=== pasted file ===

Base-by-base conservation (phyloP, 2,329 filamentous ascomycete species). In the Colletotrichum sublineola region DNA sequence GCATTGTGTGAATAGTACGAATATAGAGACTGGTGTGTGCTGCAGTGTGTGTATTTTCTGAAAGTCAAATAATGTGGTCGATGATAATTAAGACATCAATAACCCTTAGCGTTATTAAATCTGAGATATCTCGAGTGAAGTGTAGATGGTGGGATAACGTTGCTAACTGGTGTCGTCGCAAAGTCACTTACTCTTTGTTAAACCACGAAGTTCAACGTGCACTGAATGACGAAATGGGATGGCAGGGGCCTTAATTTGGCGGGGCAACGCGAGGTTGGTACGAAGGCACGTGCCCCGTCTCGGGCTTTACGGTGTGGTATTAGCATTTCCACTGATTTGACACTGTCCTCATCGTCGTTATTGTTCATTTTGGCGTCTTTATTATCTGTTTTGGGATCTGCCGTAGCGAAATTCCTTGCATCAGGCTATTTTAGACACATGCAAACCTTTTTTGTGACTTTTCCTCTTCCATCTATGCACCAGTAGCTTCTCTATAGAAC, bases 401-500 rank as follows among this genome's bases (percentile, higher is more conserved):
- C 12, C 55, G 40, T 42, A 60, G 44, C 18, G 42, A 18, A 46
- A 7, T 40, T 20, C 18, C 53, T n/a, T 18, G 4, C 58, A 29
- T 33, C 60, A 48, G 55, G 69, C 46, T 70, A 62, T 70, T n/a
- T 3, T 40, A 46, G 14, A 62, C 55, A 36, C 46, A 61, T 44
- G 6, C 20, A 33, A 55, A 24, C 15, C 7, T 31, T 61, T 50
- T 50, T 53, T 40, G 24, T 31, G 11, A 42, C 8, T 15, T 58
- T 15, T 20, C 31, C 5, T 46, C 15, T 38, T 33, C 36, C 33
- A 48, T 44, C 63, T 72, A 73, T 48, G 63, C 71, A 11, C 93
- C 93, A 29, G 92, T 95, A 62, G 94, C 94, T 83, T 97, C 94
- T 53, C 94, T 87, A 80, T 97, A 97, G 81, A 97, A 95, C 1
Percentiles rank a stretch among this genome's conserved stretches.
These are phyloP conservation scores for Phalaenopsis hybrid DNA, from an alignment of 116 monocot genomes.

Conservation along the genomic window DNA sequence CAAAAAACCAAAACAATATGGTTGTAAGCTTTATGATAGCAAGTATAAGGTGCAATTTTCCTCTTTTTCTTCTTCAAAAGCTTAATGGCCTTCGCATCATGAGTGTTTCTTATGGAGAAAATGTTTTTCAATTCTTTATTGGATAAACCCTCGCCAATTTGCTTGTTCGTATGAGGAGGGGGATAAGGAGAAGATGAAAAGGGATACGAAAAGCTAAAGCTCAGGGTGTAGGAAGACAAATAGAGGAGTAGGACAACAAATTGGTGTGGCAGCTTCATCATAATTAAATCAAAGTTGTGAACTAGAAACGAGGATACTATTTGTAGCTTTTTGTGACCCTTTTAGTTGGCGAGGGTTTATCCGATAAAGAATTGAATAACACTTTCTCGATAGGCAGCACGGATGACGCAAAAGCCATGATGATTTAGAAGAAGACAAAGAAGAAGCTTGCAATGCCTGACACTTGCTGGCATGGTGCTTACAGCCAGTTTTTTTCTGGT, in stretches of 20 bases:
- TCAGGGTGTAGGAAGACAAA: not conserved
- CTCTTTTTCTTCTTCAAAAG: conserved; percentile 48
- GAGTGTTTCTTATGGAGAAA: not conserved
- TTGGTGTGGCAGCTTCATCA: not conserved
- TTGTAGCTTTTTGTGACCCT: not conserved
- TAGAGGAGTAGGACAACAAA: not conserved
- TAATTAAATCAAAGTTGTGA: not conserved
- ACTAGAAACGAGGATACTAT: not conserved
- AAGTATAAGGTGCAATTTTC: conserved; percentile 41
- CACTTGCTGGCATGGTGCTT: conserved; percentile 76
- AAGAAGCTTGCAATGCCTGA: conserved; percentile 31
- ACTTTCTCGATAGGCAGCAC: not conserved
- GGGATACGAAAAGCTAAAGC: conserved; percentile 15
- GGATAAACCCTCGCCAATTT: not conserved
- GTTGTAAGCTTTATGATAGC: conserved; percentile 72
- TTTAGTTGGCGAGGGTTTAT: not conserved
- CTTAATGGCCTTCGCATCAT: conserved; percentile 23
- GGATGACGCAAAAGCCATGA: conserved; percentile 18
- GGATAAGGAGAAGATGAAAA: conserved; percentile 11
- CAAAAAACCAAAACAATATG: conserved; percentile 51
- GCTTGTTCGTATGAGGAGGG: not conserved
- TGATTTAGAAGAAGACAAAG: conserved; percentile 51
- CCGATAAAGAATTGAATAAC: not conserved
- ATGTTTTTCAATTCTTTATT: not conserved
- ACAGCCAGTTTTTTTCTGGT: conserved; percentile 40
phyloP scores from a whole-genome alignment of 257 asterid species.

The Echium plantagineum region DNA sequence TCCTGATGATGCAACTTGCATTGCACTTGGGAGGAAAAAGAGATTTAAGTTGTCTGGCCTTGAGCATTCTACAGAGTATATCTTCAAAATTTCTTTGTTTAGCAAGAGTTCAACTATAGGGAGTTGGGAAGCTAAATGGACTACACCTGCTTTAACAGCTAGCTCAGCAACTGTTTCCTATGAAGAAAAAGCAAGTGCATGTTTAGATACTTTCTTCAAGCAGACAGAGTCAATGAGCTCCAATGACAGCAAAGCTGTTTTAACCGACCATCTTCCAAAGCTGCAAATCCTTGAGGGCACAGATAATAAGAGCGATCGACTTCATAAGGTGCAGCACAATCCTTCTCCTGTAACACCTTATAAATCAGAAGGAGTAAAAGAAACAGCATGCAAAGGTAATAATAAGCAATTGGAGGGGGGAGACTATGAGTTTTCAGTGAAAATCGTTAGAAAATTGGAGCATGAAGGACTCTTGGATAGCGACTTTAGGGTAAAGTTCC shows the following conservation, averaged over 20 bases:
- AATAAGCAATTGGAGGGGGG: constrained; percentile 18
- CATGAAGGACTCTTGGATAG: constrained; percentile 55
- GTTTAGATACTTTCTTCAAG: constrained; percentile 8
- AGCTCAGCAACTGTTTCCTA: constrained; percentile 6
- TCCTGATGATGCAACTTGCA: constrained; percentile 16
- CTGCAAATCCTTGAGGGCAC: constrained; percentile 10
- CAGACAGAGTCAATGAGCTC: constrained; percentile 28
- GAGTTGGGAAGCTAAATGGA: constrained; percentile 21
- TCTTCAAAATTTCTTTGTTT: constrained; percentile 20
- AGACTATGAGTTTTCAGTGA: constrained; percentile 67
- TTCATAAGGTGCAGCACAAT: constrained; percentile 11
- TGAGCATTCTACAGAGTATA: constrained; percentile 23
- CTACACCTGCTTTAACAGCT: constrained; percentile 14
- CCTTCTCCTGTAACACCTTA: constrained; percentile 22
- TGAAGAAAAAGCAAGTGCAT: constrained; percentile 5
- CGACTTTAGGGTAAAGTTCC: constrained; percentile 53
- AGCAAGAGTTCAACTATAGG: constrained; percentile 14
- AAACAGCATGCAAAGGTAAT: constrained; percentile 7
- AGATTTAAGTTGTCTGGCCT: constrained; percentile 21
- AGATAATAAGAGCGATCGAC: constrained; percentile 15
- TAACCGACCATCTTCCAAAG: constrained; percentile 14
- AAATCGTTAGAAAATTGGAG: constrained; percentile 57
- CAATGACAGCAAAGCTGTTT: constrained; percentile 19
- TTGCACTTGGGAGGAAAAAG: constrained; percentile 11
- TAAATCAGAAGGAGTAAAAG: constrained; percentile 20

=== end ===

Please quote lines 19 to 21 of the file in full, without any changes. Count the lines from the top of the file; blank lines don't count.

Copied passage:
- TTGTAGCTTTTTGTGACCCT: not conserved
- TAGAGGAGTAGGACAACAAA: not conserved
- TAATTAAATCAAAGTTGTGA: not conserved